The flap over the Kentucky senator's articles and speeches is just the latest in a series of cases of plagiarism by high-profile journalists and politicians. Linguist Geoff Nunberg looks at the way the word plagiarism has been used since it was invented by the Romans and wonders if it's always immoral or just bad form.
Lexicographers know they're in the hot seat as they confront the changing use of the word "marriage." Linguist Geoff Nunberg says the key to getting the new definition right is to crisply describe everything that's in the category and nothing that isn't.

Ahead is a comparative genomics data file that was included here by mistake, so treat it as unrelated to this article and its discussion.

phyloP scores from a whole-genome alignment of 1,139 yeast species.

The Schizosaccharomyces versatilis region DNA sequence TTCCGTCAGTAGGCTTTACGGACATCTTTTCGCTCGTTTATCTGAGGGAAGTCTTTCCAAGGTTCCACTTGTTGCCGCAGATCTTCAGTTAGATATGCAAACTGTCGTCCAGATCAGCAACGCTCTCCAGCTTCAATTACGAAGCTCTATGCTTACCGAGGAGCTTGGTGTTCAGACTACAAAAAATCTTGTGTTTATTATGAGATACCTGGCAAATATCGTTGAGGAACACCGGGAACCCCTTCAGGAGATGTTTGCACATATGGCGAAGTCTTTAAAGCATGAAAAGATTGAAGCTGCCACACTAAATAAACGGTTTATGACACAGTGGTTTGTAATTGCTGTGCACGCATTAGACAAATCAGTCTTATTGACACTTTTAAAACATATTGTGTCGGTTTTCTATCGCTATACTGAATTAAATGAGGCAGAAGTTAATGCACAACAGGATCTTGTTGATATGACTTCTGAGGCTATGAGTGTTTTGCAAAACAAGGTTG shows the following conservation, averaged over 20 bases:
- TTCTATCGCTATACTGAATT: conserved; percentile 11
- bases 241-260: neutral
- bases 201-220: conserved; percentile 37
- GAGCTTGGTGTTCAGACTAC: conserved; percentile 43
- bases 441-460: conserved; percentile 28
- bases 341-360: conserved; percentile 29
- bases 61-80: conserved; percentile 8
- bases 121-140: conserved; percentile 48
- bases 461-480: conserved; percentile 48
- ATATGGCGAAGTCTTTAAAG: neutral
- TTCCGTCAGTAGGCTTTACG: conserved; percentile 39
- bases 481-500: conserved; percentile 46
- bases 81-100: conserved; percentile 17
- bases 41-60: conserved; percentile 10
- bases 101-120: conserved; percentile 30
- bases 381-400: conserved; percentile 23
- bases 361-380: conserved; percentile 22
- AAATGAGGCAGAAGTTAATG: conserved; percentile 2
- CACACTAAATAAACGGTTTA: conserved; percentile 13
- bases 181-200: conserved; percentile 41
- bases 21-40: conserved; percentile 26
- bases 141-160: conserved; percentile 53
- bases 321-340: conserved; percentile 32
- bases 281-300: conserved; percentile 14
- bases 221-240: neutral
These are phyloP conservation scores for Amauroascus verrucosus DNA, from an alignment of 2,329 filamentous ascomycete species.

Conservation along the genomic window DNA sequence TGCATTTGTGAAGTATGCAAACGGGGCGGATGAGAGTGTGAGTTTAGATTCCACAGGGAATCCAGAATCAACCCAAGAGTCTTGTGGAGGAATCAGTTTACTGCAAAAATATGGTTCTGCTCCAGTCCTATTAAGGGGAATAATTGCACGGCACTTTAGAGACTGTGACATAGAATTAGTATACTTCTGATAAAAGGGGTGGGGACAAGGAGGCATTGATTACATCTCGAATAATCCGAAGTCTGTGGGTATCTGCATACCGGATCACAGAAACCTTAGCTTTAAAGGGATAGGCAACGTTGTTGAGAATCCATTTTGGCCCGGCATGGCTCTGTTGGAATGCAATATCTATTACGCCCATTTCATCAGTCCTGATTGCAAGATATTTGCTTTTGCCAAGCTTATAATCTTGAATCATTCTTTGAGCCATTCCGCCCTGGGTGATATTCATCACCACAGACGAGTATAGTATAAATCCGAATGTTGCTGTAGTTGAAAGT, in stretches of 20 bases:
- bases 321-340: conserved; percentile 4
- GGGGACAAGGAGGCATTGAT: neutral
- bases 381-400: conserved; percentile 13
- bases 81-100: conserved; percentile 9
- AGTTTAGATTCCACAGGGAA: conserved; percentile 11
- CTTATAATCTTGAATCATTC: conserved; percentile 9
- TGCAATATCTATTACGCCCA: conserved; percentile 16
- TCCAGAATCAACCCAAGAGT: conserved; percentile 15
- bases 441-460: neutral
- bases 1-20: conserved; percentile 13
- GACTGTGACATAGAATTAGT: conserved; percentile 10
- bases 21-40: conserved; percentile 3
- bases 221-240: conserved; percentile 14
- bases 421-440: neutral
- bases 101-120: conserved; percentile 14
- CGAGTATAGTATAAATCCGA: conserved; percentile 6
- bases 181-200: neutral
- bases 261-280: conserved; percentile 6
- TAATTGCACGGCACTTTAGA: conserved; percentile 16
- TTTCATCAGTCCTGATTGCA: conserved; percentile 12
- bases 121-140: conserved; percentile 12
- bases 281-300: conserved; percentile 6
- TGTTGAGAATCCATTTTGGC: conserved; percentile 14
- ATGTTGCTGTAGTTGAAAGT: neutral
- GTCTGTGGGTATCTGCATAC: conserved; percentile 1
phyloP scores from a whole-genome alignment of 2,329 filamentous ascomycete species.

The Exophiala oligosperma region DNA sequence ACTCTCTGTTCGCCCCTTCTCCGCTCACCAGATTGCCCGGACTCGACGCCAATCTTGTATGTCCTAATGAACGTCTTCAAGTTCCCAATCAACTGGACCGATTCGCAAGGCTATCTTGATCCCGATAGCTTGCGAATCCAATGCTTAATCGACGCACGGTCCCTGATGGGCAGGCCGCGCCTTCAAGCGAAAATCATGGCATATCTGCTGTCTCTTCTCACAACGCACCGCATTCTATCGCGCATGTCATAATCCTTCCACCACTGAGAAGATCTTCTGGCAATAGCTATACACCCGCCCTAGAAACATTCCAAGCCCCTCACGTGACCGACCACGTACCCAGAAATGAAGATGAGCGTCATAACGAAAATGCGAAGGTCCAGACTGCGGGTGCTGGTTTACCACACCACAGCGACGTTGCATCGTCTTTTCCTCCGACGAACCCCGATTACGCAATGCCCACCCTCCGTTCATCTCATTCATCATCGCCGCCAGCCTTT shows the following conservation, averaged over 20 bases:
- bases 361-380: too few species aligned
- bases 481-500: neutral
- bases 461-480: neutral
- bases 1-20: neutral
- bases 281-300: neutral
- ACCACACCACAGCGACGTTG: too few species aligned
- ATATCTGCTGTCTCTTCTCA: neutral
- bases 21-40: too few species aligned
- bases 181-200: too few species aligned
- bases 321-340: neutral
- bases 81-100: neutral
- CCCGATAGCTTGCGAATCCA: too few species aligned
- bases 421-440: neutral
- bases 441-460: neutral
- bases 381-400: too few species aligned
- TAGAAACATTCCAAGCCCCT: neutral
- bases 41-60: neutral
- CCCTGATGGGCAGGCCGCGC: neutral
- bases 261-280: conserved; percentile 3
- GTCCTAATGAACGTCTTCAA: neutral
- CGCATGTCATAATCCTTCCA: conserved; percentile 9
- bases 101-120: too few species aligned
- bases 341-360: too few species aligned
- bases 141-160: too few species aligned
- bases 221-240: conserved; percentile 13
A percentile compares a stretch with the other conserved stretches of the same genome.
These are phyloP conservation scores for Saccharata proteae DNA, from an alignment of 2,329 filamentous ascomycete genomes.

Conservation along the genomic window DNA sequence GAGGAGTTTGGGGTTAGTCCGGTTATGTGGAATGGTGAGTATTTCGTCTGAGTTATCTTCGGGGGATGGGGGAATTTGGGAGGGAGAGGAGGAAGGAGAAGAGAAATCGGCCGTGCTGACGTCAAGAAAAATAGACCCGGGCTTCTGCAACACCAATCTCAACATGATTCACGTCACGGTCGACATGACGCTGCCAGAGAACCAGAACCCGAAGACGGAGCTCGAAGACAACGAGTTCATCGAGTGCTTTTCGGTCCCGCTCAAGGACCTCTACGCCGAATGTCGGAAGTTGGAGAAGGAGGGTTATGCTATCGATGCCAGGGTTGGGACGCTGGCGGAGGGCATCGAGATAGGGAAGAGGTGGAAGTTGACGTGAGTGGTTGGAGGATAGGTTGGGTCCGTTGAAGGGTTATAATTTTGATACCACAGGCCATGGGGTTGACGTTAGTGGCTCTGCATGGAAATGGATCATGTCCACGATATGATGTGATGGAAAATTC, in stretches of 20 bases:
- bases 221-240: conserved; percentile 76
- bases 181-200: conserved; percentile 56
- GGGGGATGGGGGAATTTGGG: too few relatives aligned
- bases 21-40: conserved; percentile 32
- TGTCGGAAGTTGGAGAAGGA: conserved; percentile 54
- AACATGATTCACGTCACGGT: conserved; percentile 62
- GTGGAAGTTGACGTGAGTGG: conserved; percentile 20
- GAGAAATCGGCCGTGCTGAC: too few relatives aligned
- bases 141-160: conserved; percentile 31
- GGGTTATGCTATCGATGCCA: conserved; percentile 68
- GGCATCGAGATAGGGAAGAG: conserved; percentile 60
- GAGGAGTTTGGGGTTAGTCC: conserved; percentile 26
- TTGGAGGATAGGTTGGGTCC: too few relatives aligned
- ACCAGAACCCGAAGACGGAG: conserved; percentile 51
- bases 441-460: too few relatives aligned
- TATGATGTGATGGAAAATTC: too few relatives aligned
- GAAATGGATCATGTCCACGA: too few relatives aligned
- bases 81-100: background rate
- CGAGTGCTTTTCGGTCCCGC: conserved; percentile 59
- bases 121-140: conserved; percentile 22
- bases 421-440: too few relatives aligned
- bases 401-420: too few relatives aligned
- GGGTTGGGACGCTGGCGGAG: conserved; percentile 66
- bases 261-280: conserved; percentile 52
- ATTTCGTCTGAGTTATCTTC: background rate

Linguist Geoff Nunberg says everyone's using the phrase "we're broke" these days to justify cuts in government programs and services. But what does "we're broke" actually mean? The answer, says Nunberg, is tricker than you think.
Rock historian Ed Ward profiles songwriter Doc Pomus, the Brooklyn-born blues singer and songwriter who died in 1991. Born Jerome Solon Felder, he survived a childhood case of polio and went on to write hits for Ray Charles and Elvis Presley, among others. His songs include "Lonely Avenue," "Viva Las Vegas" and "Save the Last Dance for Me."